Spatial Mismatch, Immigrant Networks, and Hispanic Employment in the United States

42 Pages Posted: 5 Oct 2009 Last revised: 30 Jul 2010

See all articles by Judith K. Hellerstein

Judith K. Hellerstein

University of Maryland - Department of Economics; National Bureau of Economic Research (NBER)

Melissa McInerney

College of William and Mary

David Neumark

University of California, Irvine - Department of Economics; National Bureau of Economic Research (NBER); IZA Institute of Labor Economics

Date Written: October 2009

Abstract

We study the relationship between Hispanic employment and location-specific measures of the distribution of jobs. We find that it is only the local density of jobs held by Hispanics that matters for Hispanic employment, that measures of local job density defined for Hispanic poor English speakers or immigrants are more important, and that the density of jobs held by Hispanic poor English speakers are most important for the employment of these less-skilled Hispanics than for other Hispanics. This evidence is consistent with labor market networks being an important influence on the employment of less-skilled Hispanics, as is evidence from other sources. We also find that in MSAs where the growth rates of the Hispanic immigrant population have been highest, which are also MSAs with historically low Hispanic populations, localized job density for low-skilled jobs is even more important for Hispanic employment than in the full sample. We interpret this evidence as consistent with the importance of labor market networks, as strong labor market networks are likely to have been especially important in inducing Hispanics to migrate, and because of these networks employment in these "new immigrant" cities is especially strongly tied to the local availability of jobs.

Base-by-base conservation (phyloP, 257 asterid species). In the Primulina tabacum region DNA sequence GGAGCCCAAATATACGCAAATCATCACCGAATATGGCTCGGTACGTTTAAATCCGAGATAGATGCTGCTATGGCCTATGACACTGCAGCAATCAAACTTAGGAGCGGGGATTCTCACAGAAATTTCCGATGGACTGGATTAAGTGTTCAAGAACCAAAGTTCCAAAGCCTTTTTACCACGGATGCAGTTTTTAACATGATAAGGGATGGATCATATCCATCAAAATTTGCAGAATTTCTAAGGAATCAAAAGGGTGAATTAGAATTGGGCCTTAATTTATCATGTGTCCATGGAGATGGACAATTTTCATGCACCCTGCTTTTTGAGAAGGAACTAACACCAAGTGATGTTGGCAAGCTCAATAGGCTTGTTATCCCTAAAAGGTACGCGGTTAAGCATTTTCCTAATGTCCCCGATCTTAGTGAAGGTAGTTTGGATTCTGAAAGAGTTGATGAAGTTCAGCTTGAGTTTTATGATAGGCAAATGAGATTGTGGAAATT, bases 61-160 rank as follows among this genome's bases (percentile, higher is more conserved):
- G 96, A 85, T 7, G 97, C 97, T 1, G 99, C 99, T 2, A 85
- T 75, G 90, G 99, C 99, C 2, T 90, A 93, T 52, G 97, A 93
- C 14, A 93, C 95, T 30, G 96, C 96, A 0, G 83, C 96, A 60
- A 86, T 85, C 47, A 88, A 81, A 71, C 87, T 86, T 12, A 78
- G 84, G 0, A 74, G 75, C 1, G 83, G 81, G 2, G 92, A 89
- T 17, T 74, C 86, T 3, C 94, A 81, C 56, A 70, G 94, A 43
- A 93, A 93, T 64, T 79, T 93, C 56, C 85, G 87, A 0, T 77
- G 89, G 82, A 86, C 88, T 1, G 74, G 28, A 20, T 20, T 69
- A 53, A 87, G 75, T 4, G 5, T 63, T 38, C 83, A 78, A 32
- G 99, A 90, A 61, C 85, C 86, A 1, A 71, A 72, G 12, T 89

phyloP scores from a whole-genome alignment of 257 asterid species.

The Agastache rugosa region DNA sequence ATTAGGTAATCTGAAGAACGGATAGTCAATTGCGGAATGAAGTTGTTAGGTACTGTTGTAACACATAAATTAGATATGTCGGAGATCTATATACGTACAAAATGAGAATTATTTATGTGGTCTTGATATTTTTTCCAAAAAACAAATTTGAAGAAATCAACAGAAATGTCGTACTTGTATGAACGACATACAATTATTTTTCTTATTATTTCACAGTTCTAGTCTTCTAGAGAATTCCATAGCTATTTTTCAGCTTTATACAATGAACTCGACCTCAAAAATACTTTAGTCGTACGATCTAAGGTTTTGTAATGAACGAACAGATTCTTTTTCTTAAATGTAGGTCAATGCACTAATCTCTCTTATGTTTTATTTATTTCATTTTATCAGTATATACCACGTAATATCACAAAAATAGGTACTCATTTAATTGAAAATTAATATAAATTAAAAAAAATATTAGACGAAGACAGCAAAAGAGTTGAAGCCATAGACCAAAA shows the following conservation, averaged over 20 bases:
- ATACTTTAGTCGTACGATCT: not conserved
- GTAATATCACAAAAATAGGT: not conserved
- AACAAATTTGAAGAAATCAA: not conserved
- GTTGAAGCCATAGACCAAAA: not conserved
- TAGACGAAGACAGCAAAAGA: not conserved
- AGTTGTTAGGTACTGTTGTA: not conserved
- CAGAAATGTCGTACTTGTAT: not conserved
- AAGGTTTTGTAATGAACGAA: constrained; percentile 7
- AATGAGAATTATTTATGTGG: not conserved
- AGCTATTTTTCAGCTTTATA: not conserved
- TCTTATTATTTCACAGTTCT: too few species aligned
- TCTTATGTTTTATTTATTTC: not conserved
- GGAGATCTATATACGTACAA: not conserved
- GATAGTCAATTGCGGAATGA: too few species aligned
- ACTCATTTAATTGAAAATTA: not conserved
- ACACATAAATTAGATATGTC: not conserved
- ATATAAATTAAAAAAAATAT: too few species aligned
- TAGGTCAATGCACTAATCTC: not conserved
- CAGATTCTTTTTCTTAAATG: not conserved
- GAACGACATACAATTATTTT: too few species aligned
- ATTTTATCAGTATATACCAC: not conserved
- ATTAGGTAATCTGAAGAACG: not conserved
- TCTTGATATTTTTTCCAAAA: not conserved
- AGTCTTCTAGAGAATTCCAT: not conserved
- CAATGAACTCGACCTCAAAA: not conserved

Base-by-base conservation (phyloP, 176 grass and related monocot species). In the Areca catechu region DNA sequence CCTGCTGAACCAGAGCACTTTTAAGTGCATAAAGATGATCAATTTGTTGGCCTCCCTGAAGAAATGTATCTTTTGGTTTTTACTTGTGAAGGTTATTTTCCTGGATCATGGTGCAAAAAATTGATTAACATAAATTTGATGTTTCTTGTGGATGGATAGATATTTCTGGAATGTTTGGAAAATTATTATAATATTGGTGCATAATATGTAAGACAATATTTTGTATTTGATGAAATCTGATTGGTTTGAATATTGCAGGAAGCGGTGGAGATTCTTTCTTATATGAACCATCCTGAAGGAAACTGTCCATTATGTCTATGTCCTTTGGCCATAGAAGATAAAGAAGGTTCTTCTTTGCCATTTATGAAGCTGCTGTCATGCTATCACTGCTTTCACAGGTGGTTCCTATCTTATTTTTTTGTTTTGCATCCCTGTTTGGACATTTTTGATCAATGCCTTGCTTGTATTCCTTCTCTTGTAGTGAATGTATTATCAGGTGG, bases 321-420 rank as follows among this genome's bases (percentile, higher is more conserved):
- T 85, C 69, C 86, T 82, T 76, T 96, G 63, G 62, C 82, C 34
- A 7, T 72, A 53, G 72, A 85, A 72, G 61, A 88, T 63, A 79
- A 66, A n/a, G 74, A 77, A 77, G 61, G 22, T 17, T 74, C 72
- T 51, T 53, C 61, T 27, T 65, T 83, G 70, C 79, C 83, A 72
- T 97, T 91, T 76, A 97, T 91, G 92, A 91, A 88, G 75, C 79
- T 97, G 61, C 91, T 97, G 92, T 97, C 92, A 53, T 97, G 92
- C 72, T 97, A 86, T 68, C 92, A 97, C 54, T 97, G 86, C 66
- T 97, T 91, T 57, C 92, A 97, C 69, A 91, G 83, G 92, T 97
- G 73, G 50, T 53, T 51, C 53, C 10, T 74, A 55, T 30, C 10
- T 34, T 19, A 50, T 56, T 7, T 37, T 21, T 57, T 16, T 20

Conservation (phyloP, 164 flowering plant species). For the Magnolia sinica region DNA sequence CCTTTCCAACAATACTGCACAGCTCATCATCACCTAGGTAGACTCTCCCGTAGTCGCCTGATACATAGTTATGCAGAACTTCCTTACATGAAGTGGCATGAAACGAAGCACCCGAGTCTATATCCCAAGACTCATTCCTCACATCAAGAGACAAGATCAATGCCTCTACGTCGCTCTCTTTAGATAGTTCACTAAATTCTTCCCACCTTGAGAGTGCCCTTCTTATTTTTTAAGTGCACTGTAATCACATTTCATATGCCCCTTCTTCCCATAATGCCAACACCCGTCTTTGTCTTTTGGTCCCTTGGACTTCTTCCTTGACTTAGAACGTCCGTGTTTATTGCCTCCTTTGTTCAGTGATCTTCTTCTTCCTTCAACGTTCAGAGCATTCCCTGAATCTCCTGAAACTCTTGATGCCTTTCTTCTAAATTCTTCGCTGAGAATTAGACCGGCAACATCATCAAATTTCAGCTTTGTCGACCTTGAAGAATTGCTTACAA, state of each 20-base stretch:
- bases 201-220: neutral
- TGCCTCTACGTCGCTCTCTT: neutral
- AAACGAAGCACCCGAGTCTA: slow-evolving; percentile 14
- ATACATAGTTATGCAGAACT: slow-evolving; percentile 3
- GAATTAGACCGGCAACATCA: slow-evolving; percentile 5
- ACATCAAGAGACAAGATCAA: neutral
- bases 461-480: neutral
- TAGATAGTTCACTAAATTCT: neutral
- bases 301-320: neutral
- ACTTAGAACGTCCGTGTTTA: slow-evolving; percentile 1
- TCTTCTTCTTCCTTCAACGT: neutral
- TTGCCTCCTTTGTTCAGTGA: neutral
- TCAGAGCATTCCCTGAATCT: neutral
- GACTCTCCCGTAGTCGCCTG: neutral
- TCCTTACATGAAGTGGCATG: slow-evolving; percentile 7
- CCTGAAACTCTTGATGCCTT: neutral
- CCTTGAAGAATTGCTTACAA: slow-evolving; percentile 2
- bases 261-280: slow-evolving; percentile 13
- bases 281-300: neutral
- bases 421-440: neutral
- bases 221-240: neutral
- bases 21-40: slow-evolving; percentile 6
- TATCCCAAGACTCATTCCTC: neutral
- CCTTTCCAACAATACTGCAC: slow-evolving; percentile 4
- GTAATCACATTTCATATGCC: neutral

Suggested Citation

Hellerstein, Judith K. and McInerney, Melissa and Neumark, David, Spatial Mismatch, Immigrant Networks, and Hispanic Employment in the United States (October 2009). NBER Working Paper No. w15398. Available at SSRN: https://ssrn.com/abstract=1482116

Judith K. Hellerstein (Contact Author)

University of Maryland - Department of Economics ( email )

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Melissa McInerney

College of William and Mary ( email )

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David Neumark

University of California, Irvine - Department of Economics ( email )

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IZA Institute of Labor Economics

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